I saw Hippenstiel’s solo show Territorial Pissings at Devin Borden in early 2013. While they were nice and engaging enough, there was something almost absurdly commanding about his Untitled shown this past December in the group show Winter Garden. Following his modus operandi of extremely thick, smudgy brush strokes, here Hippenstiel employs sickly decadent silvers, pinks, and golds melding together, toppling each other. Despite its confinement to the wall, Untitled ensnares the viewer, somehow making her feel as though she’s trudging through sugary magma.

Geoff Hippenstiel, Untitled, 2012, Oil on canvas, 36” x 48" (courtesy Devin Borden Gallery)

7. Jillian Conrad, Bonsai Radio #1 (2013), Ley Lines at Devin Borden 
When I reviewed Ley Lines earlier in the year, I wrote quite a bit about Conrad’s proclivities for drawing sculpturally, for crafting lines that reside in an anxious place between forming linkages elsewhere and existing as its own object. It’s this uncertainty that makes the work so compelling, and Bonsai Radio #1 is the best example of that liminality. A quiet work, Bonsai Radio #1 feels like it is whispering vital and indecipherable information.

Jillian Conrad, Bonsai Radio #1, 2013, Concrete, brass, rubber, 18”x20”12”

6. Romana Schmalisch, Notation of Efficiency (2013), From Here to Afternoon at the Glassell School 
From Here to Afternoon was a cerebral show that required lots of time and attention from the viewer. Schmalisch’s Notation of Efficiency was one such work—but with an enormous payoff. A dry and intentionally tedious slide show of Laban Lawrence diagrams from an old fashioned projector, she infused the work with subtle yet nevertheless effective humor. And by controlling the cadence of the slides demarcated by remotely audible clicks, she was able to manipulate the viewer in and out of a lull while asking fascinating questions about the conflation of movement, labor, and efficiency.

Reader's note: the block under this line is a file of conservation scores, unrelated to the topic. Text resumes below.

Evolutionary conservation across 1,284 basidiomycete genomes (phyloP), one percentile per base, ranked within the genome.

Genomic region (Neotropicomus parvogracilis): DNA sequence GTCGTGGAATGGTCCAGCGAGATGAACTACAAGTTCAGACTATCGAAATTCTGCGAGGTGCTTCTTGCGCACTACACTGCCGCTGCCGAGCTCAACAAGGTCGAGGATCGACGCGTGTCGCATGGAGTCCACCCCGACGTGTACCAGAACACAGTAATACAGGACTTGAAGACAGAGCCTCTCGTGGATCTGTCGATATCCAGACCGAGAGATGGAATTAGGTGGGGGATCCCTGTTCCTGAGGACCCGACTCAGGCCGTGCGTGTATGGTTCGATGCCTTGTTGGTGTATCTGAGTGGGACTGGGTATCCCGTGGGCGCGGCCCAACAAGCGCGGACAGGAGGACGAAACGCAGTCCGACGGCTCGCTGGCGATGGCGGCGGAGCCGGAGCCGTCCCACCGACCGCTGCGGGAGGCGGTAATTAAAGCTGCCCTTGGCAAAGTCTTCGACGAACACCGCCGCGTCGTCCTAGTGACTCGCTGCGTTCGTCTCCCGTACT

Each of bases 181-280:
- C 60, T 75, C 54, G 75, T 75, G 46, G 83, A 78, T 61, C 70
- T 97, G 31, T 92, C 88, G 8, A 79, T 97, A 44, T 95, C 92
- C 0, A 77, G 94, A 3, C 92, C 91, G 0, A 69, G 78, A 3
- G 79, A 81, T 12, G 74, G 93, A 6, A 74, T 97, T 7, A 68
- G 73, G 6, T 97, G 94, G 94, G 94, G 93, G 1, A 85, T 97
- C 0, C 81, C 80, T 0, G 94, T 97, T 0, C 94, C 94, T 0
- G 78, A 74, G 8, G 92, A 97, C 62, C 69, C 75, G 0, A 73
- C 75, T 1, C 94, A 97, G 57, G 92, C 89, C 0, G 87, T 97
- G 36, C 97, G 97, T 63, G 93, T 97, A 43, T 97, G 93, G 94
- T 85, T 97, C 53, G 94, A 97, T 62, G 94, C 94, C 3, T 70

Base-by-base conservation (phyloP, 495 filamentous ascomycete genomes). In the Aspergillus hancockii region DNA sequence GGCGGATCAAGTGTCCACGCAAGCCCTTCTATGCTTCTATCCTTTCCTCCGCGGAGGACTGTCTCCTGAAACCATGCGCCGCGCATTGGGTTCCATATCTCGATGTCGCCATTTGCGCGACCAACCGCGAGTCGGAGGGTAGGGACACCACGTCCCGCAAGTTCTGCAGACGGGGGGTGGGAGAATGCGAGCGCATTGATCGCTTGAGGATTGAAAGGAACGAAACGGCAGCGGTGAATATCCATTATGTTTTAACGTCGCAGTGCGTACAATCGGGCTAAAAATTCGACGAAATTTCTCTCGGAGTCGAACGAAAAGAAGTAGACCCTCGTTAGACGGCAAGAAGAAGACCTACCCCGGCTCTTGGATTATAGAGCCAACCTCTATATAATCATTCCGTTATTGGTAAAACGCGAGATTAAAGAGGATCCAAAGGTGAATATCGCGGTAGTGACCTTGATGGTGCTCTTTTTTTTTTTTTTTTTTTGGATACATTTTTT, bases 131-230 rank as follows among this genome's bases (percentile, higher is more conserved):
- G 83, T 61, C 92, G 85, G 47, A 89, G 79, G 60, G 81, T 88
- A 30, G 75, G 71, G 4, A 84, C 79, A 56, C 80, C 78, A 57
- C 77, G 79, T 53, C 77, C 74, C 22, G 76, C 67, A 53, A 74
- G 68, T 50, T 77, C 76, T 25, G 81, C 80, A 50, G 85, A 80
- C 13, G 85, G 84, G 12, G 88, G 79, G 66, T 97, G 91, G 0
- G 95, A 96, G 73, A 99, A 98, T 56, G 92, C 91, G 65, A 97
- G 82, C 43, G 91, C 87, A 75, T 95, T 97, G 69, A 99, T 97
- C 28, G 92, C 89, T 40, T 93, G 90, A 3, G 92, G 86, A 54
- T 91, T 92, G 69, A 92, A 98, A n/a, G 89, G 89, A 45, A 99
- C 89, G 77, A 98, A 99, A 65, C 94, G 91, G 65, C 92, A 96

Romana Schmalisch, Notation of Efficiency, 2013, Slide projection and model (bamboo sphere)

5. Wols, Oui, Oui, Oui (1946-7), Wols: Retrospective at the Menil Collection 
In a recent review I compared Wols’ Oui, Oui, Oui to spelunking into a cave. What makes this painting so enrapturing is not only Wols’ ability to fervently convey a deeply interior language, but also his scrawling attempt to link the work back to an exterior world.

Wols, Oui, oui, oui, 1946/7, Oil, grattage and tube marks on canvas, 31.7”x25.3”

4. Jamal Cyrus, Texas Fried Tenor (2012), Radical Presence: Black Performance in Contemporary Art at CAMH